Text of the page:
Sugar and spice and all things nice. That’s what little girls are made of! ~Mother Goose
Running down my ingredient list in my mind, I pushed the grocery cart towards the back section of the store to where the eggs were kept. I needed five dozen; then I could be on my way back to the bakery up the street. Sugar & Spice was small, but it was mine—all that I had besides my daughter Candace, who would be ten in August.
Her father had been my first, and last, crush. A dashing senior, Mark Reynolds had been the star quarterback at Union High School. I became smitten with him when I was a sixteen-year-old junior. I’d been entranced by his bright blue eyes and easy smile, which were always framed by his shaggy brown hair, and his carefree approach to life—it seemed when he smiled, things fell into place for him. Case in point: when he showed signs of struggling in History, a smile was all it took for me to offer my help. Over time, those study sessions drifted into make out sessions, and then more.
He'd seemed so sweet to my naïve self. I never questioned it when he suggested that we meet at the old library downtown—I thought he had an honest concern about the noise volume. I understood when he had practice or a game and didn't have time for “real” dates. It was exciting when he'd drive me home from the library, taking the long route through the park. In the back of my mind, I'd known his touches should not have been so exploratory, but they made me feel alive. Or so I'd thought at the time.
Our so-called relationship had continued, with secret touches in the hallways and stolen kisses under the bleachers in the spare moments before practice—kisses that always had me melting under his spell and left me blind to his rough dismissals when he'd tell me I would distract him if I stayed to watch. That spell had been shattered when I started experiencing flu symptoms that wouldn't go away, and my father took me to the doctor. Imagine both of our surprise when the doctor had come in with the news that I was going to be a mommy.
At first, my father had been crushed, thinking he had failed in raising me on his own. He berated himself, his ramblings of self-loathing revealed to me the true story behind my mother’s absence. In her opinion, she had been too young. She hadn't thought motherhood was for her—a decision she'd made in the middle of the night when I was four months old. That was the last time we'd seen or heard from her.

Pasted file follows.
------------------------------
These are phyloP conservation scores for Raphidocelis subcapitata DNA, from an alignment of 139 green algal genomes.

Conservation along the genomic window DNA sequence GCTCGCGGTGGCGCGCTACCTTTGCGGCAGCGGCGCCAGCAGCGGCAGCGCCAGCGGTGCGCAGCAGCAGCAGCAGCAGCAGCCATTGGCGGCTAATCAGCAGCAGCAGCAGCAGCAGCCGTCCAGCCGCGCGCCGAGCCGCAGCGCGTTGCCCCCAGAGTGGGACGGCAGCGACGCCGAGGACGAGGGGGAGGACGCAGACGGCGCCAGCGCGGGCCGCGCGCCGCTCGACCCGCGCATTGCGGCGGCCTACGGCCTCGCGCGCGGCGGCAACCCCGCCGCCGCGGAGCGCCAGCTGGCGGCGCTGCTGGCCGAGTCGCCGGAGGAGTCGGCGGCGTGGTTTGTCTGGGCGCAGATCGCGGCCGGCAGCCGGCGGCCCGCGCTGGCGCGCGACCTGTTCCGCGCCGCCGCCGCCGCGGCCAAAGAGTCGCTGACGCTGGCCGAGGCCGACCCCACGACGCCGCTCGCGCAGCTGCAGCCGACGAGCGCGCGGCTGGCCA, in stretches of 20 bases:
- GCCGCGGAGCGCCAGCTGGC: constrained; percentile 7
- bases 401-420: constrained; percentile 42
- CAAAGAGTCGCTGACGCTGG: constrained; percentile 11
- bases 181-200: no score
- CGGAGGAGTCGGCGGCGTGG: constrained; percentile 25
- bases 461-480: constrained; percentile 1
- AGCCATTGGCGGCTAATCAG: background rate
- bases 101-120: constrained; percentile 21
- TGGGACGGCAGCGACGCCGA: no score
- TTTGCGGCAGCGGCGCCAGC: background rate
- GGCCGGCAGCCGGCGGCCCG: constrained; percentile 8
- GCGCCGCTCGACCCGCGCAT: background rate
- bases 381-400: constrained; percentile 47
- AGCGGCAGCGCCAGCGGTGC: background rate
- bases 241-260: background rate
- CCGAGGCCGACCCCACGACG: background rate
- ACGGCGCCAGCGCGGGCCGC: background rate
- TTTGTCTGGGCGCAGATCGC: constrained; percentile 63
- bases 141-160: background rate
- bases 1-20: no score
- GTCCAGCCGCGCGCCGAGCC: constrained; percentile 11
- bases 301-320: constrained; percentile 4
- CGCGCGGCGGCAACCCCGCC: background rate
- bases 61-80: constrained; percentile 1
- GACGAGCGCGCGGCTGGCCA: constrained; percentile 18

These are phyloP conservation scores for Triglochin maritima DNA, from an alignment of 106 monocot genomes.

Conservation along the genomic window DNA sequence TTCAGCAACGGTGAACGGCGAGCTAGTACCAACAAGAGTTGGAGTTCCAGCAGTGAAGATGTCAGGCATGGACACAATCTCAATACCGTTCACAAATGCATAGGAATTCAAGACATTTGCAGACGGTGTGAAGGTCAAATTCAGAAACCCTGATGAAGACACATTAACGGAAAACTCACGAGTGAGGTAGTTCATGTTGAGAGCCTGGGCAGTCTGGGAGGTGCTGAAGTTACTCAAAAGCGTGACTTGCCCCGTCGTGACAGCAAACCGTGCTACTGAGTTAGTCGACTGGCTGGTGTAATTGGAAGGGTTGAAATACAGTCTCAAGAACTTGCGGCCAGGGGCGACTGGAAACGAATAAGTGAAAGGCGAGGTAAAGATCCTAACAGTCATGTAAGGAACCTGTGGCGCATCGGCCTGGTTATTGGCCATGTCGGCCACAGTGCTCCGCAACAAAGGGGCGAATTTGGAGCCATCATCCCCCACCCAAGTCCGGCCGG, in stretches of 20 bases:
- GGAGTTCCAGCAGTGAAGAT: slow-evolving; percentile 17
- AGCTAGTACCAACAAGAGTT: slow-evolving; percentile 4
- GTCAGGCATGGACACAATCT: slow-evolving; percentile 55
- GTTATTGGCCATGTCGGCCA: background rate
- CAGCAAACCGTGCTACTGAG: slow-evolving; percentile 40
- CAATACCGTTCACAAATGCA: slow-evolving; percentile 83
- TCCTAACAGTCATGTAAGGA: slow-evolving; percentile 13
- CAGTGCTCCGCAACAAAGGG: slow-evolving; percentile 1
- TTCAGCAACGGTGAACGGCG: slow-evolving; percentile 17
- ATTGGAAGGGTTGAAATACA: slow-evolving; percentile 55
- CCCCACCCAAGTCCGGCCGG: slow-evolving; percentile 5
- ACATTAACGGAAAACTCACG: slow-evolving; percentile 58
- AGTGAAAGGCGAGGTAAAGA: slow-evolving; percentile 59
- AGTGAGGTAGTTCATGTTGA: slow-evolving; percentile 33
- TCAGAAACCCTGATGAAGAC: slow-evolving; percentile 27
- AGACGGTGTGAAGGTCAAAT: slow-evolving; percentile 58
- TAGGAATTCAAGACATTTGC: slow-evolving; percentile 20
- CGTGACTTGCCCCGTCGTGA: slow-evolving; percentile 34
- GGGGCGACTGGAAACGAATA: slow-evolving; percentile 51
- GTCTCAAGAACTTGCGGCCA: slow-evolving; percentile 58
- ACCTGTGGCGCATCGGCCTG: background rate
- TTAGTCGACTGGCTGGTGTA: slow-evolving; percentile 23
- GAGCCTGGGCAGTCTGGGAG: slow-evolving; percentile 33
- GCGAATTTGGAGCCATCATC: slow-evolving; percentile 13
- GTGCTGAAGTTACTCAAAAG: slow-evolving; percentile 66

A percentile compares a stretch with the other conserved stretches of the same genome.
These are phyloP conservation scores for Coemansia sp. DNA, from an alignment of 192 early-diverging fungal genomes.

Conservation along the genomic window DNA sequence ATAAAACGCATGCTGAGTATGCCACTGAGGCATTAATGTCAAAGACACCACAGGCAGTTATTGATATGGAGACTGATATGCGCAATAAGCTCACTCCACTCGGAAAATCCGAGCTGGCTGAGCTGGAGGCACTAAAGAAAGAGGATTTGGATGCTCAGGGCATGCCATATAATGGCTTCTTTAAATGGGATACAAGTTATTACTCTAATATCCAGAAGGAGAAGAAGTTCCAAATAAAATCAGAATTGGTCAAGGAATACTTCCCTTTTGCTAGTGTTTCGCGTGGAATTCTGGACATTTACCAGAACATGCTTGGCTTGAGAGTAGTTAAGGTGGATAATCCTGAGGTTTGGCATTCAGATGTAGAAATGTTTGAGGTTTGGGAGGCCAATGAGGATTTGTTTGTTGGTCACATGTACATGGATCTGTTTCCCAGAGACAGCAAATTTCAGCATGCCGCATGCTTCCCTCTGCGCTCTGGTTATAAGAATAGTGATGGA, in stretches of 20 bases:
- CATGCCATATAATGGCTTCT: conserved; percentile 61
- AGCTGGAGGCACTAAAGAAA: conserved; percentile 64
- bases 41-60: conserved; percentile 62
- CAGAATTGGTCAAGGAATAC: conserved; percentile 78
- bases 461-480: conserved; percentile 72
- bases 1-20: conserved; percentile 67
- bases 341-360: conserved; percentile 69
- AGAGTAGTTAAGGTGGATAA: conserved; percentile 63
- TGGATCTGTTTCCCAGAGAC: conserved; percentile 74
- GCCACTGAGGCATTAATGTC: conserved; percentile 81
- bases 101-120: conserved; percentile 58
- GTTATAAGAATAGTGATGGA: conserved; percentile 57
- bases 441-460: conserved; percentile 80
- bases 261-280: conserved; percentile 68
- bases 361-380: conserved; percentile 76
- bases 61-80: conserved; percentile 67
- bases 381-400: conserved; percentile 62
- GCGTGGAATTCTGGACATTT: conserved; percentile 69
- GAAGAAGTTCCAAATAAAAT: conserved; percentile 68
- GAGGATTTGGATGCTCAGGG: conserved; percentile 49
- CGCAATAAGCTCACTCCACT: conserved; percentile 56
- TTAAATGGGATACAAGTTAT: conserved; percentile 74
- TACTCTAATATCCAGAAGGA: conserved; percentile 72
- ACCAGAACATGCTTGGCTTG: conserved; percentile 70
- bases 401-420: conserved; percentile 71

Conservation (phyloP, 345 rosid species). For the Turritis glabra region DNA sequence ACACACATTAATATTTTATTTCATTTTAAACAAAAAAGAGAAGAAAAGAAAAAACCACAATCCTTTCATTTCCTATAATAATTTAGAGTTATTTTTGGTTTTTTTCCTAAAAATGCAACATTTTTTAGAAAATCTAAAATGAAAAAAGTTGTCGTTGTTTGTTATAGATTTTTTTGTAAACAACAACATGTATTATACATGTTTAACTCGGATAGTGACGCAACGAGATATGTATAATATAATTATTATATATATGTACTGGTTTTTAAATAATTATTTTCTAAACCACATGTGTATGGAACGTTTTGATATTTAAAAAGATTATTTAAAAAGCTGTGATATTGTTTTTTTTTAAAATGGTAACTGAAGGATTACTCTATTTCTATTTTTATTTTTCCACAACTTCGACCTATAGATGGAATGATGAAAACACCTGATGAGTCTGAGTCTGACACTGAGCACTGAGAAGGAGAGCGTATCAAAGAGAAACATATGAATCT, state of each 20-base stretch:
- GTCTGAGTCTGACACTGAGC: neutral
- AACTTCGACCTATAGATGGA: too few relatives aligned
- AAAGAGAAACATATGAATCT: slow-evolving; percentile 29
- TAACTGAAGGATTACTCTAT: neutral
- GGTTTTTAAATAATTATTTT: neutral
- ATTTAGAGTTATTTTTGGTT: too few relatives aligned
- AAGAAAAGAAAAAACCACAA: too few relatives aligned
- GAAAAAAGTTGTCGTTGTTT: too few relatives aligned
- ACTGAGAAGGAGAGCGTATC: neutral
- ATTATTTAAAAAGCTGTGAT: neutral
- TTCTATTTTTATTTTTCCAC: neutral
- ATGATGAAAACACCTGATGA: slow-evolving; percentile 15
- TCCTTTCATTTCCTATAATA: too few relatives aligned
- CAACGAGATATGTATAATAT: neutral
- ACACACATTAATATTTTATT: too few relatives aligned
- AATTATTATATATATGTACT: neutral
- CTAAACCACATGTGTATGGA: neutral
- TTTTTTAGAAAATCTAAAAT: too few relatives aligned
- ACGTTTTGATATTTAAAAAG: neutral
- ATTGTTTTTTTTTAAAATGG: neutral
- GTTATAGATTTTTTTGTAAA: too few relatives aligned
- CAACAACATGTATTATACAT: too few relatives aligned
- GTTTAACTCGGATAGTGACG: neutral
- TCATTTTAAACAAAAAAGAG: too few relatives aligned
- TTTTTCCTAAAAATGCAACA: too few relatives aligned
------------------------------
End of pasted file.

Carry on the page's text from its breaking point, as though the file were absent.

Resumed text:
However, once he'd had a couple of days to calm down, my father was prepared to stand at my side and help me get through it—starting with the visit to let Mark know he was going to be a daddy.
Arriving at Mark's house, his mom had been a little confused because she didn’t know about us, a fact that had been dumbfounding – I couldn't believe Mark had never spoken of me – but she’d been polite and invited us in anyway. We'd been making pleasant conversation regarding the various activities happening at school when Mark arrived home from the gym. I had caught the way his eyes had widened in surprise, and I knew in that moment that I'd been nothing more than a dirty little secret to him—good enough to woo into bed, but not good enough be “together” in public. Despite Mark's protestations that he didn’t know me as anything beyond a fellow schoolmate, my father had pressed forward and dropped the bomb.
Mark had denied it, and his mother had supported him. He had a full ride to Notre Dame on a football scholarship, and she was not going to let his future be ruined because of his promiscuous inclinations. This had angered my father to the point that he made Mark sign a statement waiving any claim to parental rights. Daddy didn’t want any trouble from him later on over custody. That had been January, and I'd been almost three months along.
With my father's love and support, I'd finished out my junior year, determined to make something of myself in spite of my situation. I refused to let it ruin my life or that of my unborn child. My belly grew more each month, along with the whispers and stares from my classmates and some of the ladies from church. I ignored them all, stopped going to church, and disappeared into my love of baking, which had been born when I was five and Daddy had gotten me an Easy Bake Oven. Daddy would take the surplus of the baked goods out to the Royal Hills Nursing Home. His job title there was head groundskeeper; in reality, he was also maintenance, chauffeur, and friend to most of the residents.